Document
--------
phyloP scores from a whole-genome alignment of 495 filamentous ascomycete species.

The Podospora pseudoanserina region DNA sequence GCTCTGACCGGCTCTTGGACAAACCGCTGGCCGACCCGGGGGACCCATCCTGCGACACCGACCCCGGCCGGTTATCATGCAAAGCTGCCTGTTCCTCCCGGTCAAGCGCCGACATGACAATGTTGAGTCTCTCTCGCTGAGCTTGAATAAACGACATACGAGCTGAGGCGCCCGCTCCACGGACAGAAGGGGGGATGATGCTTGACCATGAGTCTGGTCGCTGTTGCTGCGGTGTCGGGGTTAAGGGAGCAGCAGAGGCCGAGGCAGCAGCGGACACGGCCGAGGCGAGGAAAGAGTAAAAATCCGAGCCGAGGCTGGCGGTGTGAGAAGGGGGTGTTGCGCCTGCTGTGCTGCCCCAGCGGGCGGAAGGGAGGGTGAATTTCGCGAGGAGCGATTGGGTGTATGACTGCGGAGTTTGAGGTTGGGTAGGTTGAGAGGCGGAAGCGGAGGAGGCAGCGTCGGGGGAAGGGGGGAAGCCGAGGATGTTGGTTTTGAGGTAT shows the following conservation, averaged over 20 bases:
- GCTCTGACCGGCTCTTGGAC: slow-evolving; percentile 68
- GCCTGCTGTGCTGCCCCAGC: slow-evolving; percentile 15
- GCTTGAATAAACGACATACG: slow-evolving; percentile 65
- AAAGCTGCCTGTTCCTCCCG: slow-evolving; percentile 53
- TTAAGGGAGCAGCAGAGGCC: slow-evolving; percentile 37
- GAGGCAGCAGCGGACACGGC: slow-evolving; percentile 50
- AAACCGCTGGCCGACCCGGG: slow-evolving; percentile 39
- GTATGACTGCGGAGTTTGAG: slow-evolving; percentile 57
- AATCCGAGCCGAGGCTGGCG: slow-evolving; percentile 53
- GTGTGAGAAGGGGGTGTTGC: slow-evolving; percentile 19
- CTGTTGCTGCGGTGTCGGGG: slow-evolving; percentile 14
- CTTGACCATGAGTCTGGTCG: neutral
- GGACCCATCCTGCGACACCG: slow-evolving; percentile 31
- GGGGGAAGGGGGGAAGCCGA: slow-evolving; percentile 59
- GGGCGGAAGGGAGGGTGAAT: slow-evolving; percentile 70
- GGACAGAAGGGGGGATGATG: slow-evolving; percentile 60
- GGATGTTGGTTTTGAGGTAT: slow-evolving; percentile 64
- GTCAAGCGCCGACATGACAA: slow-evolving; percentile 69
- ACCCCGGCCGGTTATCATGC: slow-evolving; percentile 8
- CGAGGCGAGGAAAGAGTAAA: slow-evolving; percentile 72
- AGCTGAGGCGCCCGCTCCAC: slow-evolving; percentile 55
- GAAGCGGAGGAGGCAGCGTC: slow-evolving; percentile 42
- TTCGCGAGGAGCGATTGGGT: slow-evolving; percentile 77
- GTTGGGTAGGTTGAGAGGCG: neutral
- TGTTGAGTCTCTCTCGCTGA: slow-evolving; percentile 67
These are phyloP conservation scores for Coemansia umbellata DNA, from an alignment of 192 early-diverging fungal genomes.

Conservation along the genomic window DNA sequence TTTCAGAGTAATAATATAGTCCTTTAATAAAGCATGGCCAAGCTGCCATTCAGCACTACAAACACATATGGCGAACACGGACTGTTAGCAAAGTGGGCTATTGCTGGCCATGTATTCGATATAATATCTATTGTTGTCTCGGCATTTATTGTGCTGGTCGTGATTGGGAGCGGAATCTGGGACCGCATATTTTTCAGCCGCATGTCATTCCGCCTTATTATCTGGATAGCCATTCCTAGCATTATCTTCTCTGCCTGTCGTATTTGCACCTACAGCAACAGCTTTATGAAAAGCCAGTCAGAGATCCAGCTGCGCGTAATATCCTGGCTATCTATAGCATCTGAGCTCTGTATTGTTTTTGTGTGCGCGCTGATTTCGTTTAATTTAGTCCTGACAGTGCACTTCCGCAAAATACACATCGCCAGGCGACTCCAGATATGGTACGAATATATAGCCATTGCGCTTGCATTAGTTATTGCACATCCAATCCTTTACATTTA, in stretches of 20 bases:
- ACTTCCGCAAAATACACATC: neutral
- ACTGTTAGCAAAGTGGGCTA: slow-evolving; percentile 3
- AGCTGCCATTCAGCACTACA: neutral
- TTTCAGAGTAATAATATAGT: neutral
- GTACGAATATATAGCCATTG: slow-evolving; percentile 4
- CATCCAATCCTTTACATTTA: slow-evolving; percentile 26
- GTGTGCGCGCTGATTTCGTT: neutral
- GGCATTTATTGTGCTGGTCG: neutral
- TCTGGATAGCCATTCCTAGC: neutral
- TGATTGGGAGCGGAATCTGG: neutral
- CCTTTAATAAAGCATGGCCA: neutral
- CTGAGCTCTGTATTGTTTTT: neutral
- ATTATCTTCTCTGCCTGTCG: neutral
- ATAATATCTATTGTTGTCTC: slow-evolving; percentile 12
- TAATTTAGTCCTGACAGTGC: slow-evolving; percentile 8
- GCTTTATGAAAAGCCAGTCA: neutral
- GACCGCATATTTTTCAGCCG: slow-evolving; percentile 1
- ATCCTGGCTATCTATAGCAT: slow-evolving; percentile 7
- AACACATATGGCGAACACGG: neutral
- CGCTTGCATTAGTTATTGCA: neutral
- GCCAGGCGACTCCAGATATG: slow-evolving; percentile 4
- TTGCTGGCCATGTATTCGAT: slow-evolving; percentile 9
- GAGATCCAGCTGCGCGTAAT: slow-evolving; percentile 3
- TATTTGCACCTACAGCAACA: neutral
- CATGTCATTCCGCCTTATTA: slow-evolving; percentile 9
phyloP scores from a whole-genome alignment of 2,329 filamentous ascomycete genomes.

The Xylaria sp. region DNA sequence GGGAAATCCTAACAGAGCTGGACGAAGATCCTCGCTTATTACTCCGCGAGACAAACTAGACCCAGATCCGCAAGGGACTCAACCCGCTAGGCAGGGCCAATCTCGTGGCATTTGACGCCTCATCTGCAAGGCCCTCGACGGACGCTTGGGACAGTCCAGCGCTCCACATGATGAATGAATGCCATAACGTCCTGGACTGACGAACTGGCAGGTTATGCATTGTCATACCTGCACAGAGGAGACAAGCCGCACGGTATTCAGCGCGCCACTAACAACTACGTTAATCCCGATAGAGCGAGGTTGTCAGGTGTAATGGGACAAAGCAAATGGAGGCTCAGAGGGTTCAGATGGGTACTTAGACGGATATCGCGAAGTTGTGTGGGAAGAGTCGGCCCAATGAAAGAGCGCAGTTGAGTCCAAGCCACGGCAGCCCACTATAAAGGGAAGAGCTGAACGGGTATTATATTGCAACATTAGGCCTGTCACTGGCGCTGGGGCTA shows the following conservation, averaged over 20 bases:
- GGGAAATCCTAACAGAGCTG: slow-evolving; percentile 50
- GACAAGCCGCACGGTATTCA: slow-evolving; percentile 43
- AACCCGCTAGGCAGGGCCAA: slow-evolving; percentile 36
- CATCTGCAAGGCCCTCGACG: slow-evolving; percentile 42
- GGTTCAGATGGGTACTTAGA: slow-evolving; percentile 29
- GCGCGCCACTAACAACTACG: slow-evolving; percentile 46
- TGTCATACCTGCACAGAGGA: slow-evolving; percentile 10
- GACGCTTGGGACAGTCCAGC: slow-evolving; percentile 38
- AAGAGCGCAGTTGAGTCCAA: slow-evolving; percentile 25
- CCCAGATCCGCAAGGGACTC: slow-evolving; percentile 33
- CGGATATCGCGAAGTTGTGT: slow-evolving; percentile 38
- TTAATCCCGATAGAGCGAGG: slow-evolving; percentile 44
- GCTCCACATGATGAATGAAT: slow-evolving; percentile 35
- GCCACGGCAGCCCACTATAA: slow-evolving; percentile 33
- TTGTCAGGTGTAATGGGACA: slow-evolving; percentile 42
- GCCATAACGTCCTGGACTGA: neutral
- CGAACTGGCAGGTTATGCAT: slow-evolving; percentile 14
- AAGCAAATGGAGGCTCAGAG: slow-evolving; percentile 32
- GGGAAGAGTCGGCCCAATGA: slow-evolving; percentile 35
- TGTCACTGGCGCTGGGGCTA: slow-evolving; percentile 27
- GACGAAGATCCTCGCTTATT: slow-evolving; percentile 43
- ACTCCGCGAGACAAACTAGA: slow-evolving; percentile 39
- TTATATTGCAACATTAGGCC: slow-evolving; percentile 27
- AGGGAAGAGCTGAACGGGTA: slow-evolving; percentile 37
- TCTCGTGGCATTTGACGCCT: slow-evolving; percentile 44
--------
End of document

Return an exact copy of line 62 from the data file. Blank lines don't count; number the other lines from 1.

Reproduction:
- GCGCGCCACTAACAACTACG: slow-evolving; percentile 46